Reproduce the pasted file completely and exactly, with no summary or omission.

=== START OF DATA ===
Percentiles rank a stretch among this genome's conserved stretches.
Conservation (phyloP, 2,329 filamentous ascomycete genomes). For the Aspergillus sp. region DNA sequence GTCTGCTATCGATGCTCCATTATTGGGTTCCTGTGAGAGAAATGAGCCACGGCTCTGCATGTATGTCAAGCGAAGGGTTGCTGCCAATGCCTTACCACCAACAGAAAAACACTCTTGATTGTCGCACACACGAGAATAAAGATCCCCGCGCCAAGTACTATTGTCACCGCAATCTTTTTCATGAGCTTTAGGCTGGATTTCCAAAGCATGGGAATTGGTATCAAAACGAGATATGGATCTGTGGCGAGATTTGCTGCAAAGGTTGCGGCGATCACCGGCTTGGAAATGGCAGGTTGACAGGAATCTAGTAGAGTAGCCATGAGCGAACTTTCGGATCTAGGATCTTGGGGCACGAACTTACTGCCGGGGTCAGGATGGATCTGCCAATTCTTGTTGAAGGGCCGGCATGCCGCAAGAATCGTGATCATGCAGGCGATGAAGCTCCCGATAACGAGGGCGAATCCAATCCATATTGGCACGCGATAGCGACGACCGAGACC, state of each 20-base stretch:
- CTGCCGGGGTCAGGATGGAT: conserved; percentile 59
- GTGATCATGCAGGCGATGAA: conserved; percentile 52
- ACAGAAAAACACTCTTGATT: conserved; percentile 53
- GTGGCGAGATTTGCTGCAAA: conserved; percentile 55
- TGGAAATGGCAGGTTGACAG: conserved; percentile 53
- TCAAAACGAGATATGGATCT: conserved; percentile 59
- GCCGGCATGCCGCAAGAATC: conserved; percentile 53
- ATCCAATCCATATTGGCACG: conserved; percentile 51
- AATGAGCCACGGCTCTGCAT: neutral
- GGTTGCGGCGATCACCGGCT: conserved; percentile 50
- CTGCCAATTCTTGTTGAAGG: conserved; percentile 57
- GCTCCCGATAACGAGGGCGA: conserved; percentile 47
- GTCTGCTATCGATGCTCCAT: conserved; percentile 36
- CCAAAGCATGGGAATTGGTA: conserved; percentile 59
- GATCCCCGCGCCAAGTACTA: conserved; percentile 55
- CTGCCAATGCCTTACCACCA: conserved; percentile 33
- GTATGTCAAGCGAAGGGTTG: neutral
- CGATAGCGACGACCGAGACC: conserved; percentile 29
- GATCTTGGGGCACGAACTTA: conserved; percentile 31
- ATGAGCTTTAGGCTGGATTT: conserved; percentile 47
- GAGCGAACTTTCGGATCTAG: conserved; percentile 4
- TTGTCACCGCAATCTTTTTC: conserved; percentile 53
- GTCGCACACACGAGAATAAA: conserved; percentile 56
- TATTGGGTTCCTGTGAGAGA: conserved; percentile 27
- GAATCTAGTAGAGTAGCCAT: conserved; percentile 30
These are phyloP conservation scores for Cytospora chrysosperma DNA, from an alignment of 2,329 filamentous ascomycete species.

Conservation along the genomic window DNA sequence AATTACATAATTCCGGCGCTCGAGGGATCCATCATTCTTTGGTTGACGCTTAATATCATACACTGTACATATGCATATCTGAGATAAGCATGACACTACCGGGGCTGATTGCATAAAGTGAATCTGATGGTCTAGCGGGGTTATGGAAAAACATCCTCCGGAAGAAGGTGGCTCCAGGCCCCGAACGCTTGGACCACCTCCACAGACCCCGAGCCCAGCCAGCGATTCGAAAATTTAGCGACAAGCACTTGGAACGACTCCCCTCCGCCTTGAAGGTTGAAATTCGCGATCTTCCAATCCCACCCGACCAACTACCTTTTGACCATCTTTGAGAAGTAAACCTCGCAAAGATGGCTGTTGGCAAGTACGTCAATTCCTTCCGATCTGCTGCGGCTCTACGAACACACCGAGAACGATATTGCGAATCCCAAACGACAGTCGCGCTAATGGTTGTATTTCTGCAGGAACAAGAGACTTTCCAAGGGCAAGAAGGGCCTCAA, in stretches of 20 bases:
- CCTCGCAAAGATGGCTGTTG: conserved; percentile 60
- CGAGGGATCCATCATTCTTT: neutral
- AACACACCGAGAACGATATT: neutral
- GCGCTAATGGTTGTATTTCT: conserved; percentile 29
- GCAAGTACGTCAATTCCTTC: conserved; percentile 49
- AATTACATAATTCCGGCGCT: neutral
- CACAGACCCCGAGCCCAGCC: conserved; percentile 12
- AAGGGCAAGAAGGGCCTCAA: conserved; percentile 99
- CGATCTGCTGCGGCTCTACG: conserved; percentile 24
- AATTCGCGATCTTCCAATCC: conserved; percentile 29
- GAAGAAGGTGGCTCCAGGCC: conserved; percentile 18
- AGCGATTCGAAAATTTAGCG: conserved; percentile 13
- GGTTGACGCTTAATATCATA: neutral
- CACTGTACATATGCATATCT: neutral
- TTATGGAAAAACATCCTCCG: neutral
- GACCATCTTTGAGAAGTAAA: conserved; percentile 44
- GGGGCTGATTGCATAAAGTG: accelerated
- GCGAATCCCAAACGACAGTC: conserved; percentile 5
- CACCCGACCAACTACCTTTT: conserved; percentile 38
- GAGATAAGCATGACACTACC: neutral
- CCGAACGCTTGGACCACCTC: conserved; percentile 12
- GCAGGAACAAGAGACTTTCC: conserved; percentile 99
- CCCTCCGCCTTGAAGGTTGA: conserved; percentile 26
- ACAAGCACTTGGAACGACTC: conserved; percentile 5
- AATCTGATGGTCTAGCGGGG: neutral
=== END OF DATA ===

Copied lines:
Percentiles rank a stretch among this genome's conserved stretches.
Conservation (phyloP, 2,329 filamentous ascomycete genomes). For the Aspergillus sp. region DNA sequence GTCTGCTATCGATGCTCCATTATTGGGTTCCTGTGAGAGAAATGAGCCACGGCTCTGCATGTATGTCAAGCGAAGGGTTGCTGCCAATGCCTTACCACCAACAGAAAAACACTCTTGATTGTCGCACACACGAGAATAAAGATCCCCGCGCCAAGTACTATTGTCACCGCAATCTTTTTCATGAGCTTTAGGCTGGATTTCCAAAGCATGGGAATTGGTATCAAAACGAGATATGGATCTGTGGCGAGATTTGCTGCAAAGGTTGCGGCGATCACCGGCTTGGAAATGGCAGGTTGACAGGAATCTAGTAGAGTAGCCATGAGCGAACTTTCGGATCTAGGATCTTGGGGCACGAACTTACTGCCGGGGTCAGGATGGATCTGCCAATTCTTGTTGAAGGGCCGGCATGCCGCAAGAATCGTGATCATGCAGGCGATGAAGCTCCCGATAACGAGGGCGAATCCAATCCATATTGGCACGCGATAGCGACGACCGAGACC, state of each 20-base stretch:
- CTGCCGGGGTCAGGATGGAT: conserved; percentile 59
- GTGATCATGCAGGCGATGAA: conserved; percentile 52
- ACAGAAAAACACTCTTGATT: conserved; percentile 53
- GTGGCGAGATTTGCTGCAAA: conserved; percentile 55
- TGGAAATGGCAGGTTGACAG: conserved; percentile 53
- TCAAAACGAGATATGGATCT: conserved; percentile 59
- GCCGGCATGCCGCAAGAATC: conserved; percentile 53
- ATCCAATCCATATTGGCACG: conserved; percentile 51
- AATGAGCCACGGCTCTGCAT: neutral
- GGTTGCGGCGATCACCGGCT: conserved; percentile 50
- CTGCCAATTCTTGTTGAAGG: conserved; percentile 57
- GCTCCCGATAACGAGGGCGA: conserved; percentile 47
- GTCTGCTATCGATGCTCCAT: conserved; percentile 36
- CCAAAGCATGGGAATTGGTA: conserved; percentile 59
- GATCCCCGCGCCAAGTACTA: conserved; percentile 55
- CTGCCAATGCCTTACCACCA: conserved; percentile 33
- GTATGTCAAGCGAAGGGTTG: neutral
- CGATAGCGACGACCGAGACC: conserved; percentile 29
- GATCTTGGGGCACGAACTTA: conserved; percentile 31
- ATGAGCTTTAGGCTGGATTT: conserved; percentile 47
- GAGCGAACTTTCGGATCTAG: conserved; percentile 4
- TTGTCACCGCAATCTTTTTC: conserved; percentile 53
- GTCGCACACACGAGAATAAA: conserved; percentile 56
- TATTGGGTTCCTGTGAGAGA: conserved; percentile 27
- GAATCTAGTAGAGTAGCCAT: conserved; percentile 30
These are phyloP conservation scores for Cytospora chrysosperma DNA, from an alignment of 2,329 filamentous ascomycete species.

Conservation along the genomic window DNA sequence AATTACATAATTCCGGCGCTCGAGGGATCCATCATTCTTTGGTTGACGCTTAATATCATACACTGTACATATGCATATCTGAGATAAGCATGACACTACCGGGGCTGATTGCATAAAGTGAATCTGATGGTCTAGCGGGGTTATGGAAAAACATCCTCCGGAAGAAGGTGGCTCCAGGCCCCGAACGCTTGGACCACCTCCACAGACCCCGAGCCCAGCCAGCGATTCGAAAATTTAGCGACAAGCACTTGGAACGACTCCCCTCCGCCTTGAAGGTTGAAATTCGCGATCTTCCAATCCCACCCGACCAACTACCTTTTGACCATCTTTGAGAAGTAAACCTCGCAAAGATGGCTGTTGGCAAGTACGTCAATTCCTTCCGATCTGCTGCGGCTCTACGAACACACCGAGAACGATATTGCGAATCCCAAACGACAGTCGCGCTAATGGTTGTATTTCTGCAGGAACAAGAGACTTTCCAAGGGCAAGAAGGGCCTCAA, in stretches of 20 bases:
- CCTCGCAAAGATGGCTGTTG: conserved; percentile 60
- CGAGGGATCCATCATTCTTT: neutral
- AACACACCGAGAACGATATT: neutral
- GCGCTAATGGTTGTATTTCT: conserved; percentile 29
- GCAAGTACGTCAATTCCTTC: conserved; percentile 49
- AATTACATAATTCCGGCGCT: neutral
- CACAGACCCCGAGCCCAGCC: conserved; percentile 12
- AAGGGCAAGAAGGGCCTCAA: conserved; percentile 99
- CGATCTGCTGCGGCTCTACG: conserved; percentile 24
- AATTCGCGATCTTCCAATCC: conserved; percentile 29
- GAAGAAGGTGGCTCCAGGCC: conserved; percentile 18
- AGCGATTCGAAAATTTAGCG: conserved; percentile 13
- GGTTGACGCTTAATATCATA: neutral
- CACTGTACATATGCATATCT: neutral
- TTATGGAAAAACATCCTCCG: neutral
- GACCATCTTTGAGAAGTAAA: conserved; percentile 44
- GGGGCTGATTGCATAAAGTG: accelerated
- GCGAATCCCAAACGACAGTC: conserved; percentile 5
- CACCCGACCAACTACCTTTT: conserved; percentile 38
- GAGATAAGCATGACACTACC: neutral
- CCGAACGCTTGGACCACCTC: conserved; percentile 12
- GCAGGAACAAGAGACTTTCC: conserved; percentile 99
- CCCTCCGCCTTGAAGGTTGA: conserved; percentile 26
- ACAAGCACTTGGAACGACTC: conserved; percentile 5
- AATCTGATGGTCTAGCGGGG: neutral